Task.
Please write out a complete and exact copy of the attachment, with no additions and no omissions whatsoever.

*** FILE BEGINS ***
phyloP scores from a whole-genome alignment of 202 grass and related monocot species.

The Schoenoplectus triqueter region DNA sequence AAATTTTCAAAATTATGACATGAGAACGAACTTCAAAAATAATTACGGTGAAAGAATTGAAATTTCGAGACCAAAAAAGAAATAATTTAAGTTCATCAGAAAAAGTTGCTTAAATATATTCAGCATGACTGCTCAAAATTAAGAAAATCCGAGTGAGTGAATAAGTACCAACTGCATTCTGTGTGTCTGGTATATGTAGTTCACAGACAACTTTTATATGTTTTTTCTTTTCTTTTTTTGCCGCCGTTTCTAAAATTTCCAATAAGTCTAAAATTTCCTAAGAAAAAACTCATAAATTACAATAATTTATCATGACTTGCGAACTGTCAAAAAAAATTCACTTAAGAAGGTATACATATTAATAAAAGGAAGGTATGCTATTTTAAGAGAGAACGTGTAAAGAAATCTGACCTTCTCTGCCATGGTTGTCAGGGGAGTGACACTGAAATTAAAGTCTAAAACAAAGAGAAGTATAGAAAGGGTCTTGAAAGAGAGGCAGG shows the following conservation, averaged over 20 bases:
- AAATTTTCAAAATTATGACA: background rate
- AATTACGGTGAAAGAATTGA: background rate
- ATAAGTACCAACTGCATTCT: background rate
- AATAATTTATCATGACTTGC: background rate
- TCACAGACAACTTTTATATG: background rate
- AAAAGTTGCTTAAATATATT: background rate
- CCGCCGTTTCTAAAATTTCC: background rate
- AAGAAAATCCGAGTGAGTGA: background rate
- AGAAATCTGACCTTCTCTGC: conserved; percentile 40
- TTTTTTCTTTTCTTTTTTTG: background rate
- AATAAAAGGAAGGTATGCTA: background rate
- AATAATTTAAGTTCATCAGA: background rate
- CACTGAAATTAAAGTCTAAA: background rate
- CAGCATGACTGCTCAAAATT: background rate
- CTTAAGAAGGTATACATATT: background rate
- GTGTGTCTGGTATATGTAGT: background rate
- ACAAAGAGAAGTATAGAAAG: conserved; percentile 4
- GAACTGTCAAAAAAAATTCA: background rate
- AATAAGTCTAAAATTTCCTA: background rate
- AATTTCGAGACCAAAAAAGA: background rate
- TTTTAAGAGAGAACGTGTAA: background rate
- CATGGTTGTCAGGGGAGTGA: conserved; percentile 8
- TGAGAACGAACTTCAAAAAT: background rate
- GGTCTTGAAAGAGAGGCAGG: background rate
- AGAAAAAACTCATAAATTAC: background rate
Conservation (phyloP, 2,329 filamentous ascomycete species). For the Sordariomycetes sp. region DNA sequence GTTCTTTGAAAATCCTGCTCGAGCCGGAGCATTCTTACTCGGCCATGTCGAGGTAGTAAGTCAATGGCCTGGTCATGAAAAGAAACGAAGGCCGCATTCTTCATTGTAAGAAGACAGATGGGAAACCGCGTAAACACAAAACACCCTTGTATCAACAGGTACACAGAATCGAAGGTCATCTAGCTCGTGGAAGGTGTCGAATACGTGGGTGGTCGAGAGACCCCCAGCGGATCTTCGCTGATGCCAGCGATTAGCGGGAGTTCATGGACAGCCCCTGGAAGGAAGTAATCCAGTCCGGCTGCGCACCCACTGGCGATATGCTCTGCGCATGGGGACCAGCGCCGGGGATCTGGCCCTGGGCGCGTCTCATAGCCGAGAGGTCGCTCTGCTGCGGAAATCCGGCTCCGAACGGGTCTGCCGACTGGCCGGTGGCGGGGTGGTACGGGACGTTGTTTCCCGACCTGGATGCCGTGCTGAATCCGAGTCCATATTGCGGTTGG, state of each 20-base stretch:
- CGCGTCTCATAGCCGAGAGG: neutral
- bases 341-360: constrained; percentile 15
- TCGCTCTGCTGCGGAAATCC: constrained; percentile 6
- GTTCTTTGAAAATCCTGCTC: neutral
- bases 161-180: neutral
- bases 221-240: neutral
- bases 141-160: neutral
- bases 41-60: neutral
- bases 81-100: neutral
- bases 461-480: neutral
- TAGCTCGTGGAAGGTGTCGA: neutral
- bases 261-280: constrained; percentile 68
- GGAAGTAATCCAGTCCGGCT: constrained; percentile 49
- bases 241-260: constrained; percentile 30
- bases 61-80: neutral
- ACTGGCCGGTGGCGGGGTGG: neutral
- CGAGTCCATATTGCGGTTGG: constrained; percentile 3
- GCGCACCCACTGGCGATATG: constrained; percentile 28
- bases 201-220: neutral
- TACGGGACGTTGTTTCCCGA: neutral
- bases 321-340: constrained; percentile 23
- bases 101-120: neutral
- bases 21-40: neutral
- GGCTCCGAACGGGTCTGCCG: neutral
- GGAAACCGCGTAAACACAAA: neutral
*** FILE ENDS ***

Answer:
phyloP scores from a whole-genome alignment of 202 grass and related monocot species.

The Schoenoplectus triqueter region DNA sequence AAATTTTCAAAATTATGACATGAGAACGAACTTCAAAAATAATTACGGTGAAAGAATTGAAATTTCGAGACCAAAAAAGAAATAATTTAAGTTCATCAGAAAAAGTTGCTTAAATATATTCAGCATGACTGCTCAAAATTAAGAAAATCCGAGTGAGTGAATAAGTACCAACTGCATTCTGTGTGTCTGGTATATGTAGTTCACAGACAACTTTTATATGTTTTTTCTTTTCTTTTTTTGCCGCCGTTTCTAAAATTTCCAATAAGTCTAAAATTTCCTAAGAAAAAACTCATAAATTACAATAATTTATCATGACTTGCGAACTGTCAAAAAAAATTCACTTAAGAAGGTATACATATTAATAAAAGGAAGGTATGCTATTTTAAGAGAGAACGTGTAAAGAAATCTGACCTTCTCTGCCATGGTTGTCAGGGGAGTGACACTGAAATTAAAGTCTAAAACAAAGAGAAGTATAGAAAGGGTCTTGAAAGAGAGGCAGG shows the following conservation, averaged over 20 bases:
- AAATTTTCAAAATTATGACA: background rate
- AATTACGGTGAAAGAATTGA: background rate
- ATAAGTACCAACTGCATTCT: background rate
- AATAATTTATCATGACTTGC: background rate
- TCACAGACAACTTTTATATG: background rate
- AAAAGTTGCTTAAATATATT: background rate
- CCGCCGTTTCTAAAATTTCC: background rate
- AAGAAAATCCGAGTGAGTGA: background rate
- AGAAATCTGACCTTCTCTGC: conserved; percentile 40
- TTTTTTCTTTTCTTTTTTTG: background rate
- AATAAAAGGAAGGTATGCTA: background rate
- AATAATTTAAGTTCATCAGA: background rate
- CACTGAAATTAAAGTCTAAA: background rate
- CAGCATGACTGCTCAAAATT: background rate
- CTTAAGAAGGTATACATATT: background rate
- GTGTGTCTGGTATATGTAGT: background rate
- ACAAAGAGAAGTATAGAAAG: conserved; percentile 4
- GAACTGTCAAAAAAAATTCA: background rate
- AATAAGTCTAAAATTTCCTA: background rate
- AATTTCGAGACCAAAAAAGA: background rate
- TTTTAAGAGAGAACGTGTAA: background rate
- CATGGTTGTCAGGGGAGTGA: conserved; percentile 8
- TGAGAACGAACTTCAAAAAT: background rate
- GGTCTTGAAAGAGAGGCAGG: background rate
- AGAAAAAACTCATAAATTAC: background rate
Conservation (phyloP, 2,329 filamentous ascomycete species). For the Sordariomycetes sp. region DNA sequence GTTCTTTGAAAATCCTGCTCGAGCCGGAGCATTCTTACTCGGCCATGTCGAGGTAGTAAGTCAATGGCCTGGTCATGAAAAGAAACGAAGGCCGCATTCTTCATTGTAAGAAGACAGATGGGAAACCGCGTAAACACAAAACACCCTTGTATCAACAGGTACACAGAATCGAAGGTCATCTAGCTCGTGGAAGGTGTCGAATACGTGGGTGGTCGAGAGACCCCCAGCGGATCTTCGCTGATGCCAGCGATTAGCGGGAGTTCATGGACAGCCCCTGGAAGGAAGTAATCCAGTCCGGCTGCGCACCCACTGGCGATATGCTCTGCGCATGGGGACCAGCGCCGGGGATCTGGCCCTGGGCGCGTCTCATAGCCGAGAGGTCGCTCTGCTGCGGAAATCCGGCTCCGAACGGGTCTGCCGACTGGCCGGTGGCGGGGTGGTACGGGACGTTGTTTCCCGACCTGGATGCCGTGCTGAATCCGAGTCCATATTGCGGTTGG, state of each 20-base stretch:
- CGCGTCTCATAGCCGAGAGG: neutral
- bases 341-360: constrained; percentile 15
- TCGCTCTGCTGCGGAAATCC: constrained; percentile 6
- GTTCTTTGAAAATCCTGCTC: neutral
- bases 161-180: neutral
- bases 221-240: neutral
- bases 141-160: neutral
- bases 41-60: neutral
- bases 81-100: neutral
- bases 461-480: neutral
- TAGCTCGTGGAAGGTGTCGA: neutral
- bases 261-280: constrained; percentile 68
- GGAAGTAATCCAGTCCGGCT: constrained; percentile 49
- bases 241-260: constrained; percentile 30
- bases 61-80: neutral
- ACTGGCCGGTGGCGGGGTGG: neutral
- CGAGTCCATATTGCGGTTGG: constrained; percentile 3
- GCGCACCCACTGGCGATATG: constrained; percentile 28
- bases 201-220: neutral
- TACGGGACGTTGTTTCCCGA: neutral
- bases 321-340: constrained; percentile 23
- bases 101-120: neutral
- bases 21-40: neutral
- GGCTCCGAACGGGTCTGCCG: neutral
- GGAAACCGCGTAAACACAAA: neutral